The median income for a household in the town was $36,250, and the median income for a family was $43,462. Males had a median income of $35,463 versus $21,310 for females. The per capita income for the town was $15,154. About 5.3% of families and 7.1% of the population were below the poverty line, including 7.1% of those under age 18 and 8.5% of those age 65 or over.
Currently the town utilizes a three-member town board who oversees operations of the town's municipal utilities including electric, wastewater,stormwater, parks, and street maintenance. The town's drinking water is provided by Aqua corporation.
The Darlington Police Department consists of two contracted Crawfordsville City Police officers and one Montgomery County Deputy who patrol forty hours per week to respond to emergencies only. The sheriff's department is responsible for criminal investigations and traffic enforcement.
Fire service is provided by Darlington Community Volunteer Fire Department, Inc. The Fire department exists as its own entity.
Early each fall, the town hosts Darlington Fish Fry & Festival in the downtown areas.
The Darlington Covered Bridge is 0.6 miles west of town. It was built in 1868 and is 166' long.
It was built as a result of donations from Darlington citizens who saw a need for a bridge over Sugar Creek and raised $1,585 in 1866. There was both the bridge and a mill on the site. Only the bridge remains.
As of January 2012, the Montgomery County Commissioners have transferred over $30,000 in funds to the town of Darlington for the restoration and preservation of the historic bridge.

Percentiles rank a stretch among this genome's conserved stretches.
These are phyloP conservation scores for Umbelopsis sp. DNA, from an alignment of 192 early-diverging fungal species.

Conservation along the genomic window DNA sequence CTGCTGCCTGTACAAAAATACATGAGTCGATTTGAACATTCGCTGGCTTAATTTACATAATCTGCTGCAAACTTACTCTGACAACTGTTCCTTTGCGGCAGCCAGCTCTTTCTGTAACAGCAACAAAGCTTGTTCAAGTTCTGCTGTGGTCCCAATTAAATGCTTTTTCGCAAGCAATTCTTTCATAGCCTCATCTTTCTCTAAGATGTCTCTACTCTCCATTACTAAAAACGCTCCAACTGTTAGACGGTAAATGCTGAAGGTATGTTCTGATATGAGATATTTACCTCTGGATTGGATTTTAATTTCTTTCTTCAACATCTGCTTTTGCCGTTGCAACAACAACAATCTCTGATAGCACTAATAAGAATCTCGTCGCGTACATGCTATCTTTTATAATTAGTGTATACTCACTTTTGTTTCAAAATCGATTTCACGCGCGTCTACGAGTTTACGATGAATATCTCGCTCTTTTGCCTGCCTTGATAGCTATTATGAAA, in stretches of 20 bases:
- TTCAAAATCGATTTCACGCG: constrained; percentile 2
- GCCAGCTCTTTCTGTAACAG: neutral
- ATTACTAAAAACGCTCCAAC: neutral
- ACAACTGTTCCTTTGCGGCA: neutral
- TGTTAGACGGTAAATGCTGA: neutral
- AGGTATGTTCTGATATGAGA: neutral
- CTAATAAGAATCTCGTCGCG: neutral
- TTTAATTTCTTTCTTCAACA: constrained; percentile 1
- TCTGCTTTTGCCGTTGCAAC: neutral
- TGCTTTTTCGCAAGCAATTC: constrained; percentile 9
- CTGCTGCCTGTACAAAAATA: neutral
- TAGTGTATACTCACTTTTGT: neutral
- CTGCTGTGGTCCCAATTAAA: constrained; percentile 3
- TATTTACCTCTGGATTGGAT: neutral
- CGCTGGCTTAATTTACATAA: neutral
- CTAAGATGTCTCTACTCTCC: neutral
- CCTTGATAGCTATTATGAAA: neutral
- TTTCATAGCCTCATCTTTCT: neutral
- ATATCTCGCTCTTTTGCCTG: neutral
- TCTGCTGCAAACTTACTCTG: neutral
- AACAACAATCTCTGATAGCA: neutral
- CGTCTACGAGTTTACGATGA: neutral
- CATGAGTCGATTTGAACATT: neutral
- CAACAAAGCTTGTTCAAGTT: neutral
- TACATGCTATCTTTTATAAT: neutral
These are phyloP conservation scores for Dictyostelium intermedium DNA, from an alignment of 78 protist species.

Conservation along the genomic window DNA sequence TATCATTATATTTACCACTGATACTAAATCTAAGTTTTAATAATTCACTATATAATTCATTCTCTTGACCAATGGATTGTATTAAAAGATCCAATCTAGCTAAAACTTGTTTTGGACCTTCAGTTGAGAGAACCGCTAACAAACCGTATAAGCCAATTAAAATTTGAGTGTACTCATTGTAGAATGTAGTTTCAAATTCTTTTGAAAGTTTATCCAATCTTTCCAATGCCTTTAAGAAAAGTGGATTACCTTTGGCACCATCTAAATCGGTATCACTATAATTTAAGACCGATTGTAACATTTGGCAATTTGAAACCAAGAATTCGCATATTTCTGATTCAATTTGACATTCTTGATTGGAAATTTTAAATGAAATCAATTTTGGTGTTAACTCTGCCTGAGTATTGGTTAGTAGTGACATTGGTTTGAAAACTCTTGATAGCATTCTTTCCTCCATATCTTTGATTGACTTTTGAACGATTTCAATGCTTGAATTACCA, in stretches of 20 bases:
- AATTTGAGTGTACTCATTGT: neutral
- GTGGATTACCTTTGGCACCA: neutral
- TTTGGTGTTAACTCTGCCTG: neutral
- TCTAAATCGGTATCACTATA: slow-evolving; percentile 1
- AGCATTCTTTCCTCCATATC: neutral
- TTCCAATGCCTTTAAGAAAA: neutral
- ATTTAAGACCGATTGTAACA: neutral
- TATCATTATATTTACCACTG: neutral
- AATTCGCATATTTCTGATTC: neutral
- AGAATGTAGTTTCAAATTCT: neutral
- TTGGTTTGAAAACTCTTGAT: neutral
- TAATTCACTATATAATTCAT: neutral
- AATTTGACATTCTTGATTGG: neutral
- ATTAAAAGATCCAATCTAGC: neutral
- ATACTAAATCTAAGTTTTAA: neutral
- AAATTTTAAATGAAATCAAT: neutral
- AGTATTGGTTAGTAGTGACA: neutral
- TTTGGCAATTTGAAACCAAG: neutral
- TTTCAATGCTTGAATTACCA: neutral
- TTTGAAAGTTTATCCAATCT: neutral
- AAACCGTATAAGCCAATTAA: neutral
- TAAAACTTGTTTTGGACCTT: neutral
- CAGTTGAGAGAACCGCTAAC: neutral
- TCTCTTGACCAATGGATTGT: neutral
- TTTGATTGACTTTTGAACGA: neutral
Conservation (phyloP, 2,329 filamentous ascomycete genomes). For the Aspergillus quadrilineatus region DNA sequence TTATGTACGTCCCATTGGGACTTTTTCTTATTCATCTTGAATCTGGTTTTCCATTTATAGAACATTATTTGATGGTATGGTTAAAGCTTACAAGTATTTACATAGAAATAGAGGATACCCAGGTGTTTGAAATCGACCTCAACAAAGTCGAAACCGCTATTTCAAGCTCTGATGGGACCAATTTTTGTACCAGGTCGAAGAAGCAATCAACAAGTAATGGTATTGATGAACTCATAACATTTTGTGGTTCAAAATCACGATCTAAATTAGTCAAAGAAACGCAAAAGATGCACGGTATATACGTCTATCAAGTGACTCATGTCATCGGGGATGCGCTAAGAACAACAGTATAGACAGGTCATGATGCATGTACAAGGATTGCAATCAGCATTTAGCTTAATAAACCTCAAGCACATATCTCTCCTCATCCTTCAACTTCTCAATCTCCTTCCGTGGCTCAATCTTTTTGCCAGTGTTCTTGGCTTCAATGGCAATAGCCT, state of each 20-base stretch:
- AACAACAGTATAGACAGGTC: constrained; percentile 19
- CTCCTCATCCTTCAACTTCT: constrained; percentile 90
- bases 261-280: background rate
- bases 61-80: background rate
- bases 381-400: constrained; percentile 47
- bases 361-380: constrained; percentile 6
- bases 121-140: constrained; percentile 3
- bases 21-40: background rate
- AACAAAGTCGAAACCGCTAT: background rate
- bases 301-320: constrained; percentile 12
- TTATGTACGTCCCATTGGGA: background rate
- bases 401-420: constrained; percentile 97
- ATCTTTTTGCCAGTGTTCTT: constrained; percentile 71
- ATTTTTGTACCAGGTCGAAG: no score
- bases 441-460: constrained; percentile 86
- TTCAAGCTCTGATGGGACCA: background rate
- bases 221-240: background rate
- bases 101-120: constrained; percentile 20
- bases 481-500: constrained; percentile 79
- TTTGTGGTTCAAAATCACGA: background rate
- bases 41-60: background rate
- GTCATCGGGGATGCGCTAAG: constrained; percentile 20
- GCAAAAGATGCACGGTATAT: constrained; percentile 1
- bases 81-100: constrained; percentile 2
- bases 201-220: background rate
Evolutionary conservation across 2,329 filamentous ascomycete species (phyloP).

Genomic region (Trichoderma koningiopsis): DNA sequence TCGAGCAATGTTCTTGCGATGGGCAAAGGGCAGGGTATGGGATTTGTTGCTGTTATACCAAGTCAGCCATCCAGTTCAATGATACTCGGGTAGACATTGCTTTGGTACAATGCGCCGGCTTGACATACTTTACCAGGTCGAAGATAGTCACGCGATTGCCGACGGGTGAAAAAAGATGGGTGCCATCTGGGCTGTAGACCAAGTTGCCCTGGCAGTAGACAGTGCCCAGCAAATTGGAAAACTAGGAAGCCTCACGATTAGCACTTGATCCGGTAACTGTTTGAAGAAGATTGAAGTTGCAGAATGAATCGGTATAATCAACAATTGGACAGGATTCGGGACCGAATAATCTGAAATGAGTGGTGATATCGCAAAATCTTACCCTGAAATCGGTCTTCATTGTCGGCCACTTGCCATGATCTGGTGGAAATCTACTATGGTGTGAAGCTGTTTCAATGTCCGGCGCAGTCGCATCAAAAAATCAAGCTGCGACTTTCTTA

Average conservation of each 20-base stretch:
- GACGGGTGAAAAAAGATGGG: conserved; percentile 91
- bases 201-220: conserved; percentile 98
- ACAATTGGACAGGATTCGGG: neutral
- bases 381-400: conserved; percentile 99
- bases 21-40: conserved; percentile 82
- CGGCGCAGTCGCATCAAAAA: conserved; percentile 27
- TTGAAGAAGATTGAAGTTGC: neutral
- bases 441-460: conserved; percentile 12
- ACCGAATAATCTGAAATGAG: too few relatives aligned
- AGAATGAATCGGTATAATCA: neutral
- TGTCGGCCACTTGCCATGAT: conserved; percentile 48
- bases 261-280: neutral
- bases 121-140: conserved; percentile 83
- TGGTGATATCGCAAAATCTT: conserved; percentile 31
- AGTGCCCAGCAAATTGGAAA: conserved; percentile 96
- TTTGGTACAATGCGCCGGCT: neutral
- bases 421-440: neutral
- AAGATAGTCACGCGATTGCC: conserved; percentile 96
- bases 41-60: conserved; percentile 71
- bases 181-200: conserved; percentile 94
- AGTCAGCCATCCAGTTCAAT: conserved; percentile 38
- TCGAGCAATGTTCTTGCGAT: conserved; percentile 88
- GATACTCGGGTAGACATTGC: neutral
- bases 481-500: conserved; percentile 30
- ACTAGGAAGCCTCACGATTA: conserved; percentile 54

North Montgomery School Corporation serves Darlington. Elementary students are zoned to Sugar Creek Elementary School. Secondary school students attend Northridge Middle School and North Montgomery High School.
- "G001 - Geographic Identifiers - 2010 Census Summary File 1". United States Census Bureau. Retrieved 2015-07-16.
- "American FactFinder". United States Census Bureau. Retrieved 2012-12-11.
- "Population Estimates". United States Census Bureau. Archived from the original on 2013-06-17. Retrieved 2013-06-25.
- "American FactFinder". United States Census Bureau. Archived from the original on 2013-09-11. Retrieved 2008-01-31.
- "US Board on Geographic Names". United States Geological Survey. 2007-10-25. Retrieved 2008-01-31.
- Beckwith, Hiram Williams; Kennedy, P. S. (1881). History of Montgomery County, Together with Historic Notes on the Wabash Valley. H. H. Hill and N. Iddings. p. 530.
- Dept. of English and Journalism (1970–72). Indiana names, v.1-3. Indiana State University. p. 15.
- Lewis, Barry (2010-09-06). "Murders shook Darlington 25 years ago". Journal Review. Retrieved 2016-11-27.
- "US Gazetteer files: 2010, 2000, and 1990". United States Census Bureau. 2011-02-12. Retrieved 2011-04-23.
- "Police: Mother killed 3-year-old daughter and 7-year-old son in Montgomery County". CBS4. 2016-11-17. Retrieved 2016-11-26.
- "Sheriff: Indiana woman confesses to killing her 2 children". Chicago Tribune. 2016-11-17. Retrieved 2017-02-08.
- "Annual Estimates of the Resident Population for Incorporated Places: April 1, 2010 to July 1, 2015". Retrieved July 2, 2016.
- "Census of Population and Housing". Census.gov. Archived from the original on May 12, 2015. Retrieved June 4, 2015.
- Indiana Historical Bureau - Darlington Covered Bridge Marker
- "SCHOOL DISTRICT REFERENCE MAP (2010 CENSUS): Montgomery County, IN." U.S. Census Bureau. Retrieved on November 26, 2016.
- "About Us" (Archive). North Montgomery School Corporation. Retrieved on December 25, 2016. See attendance boundary map on the page.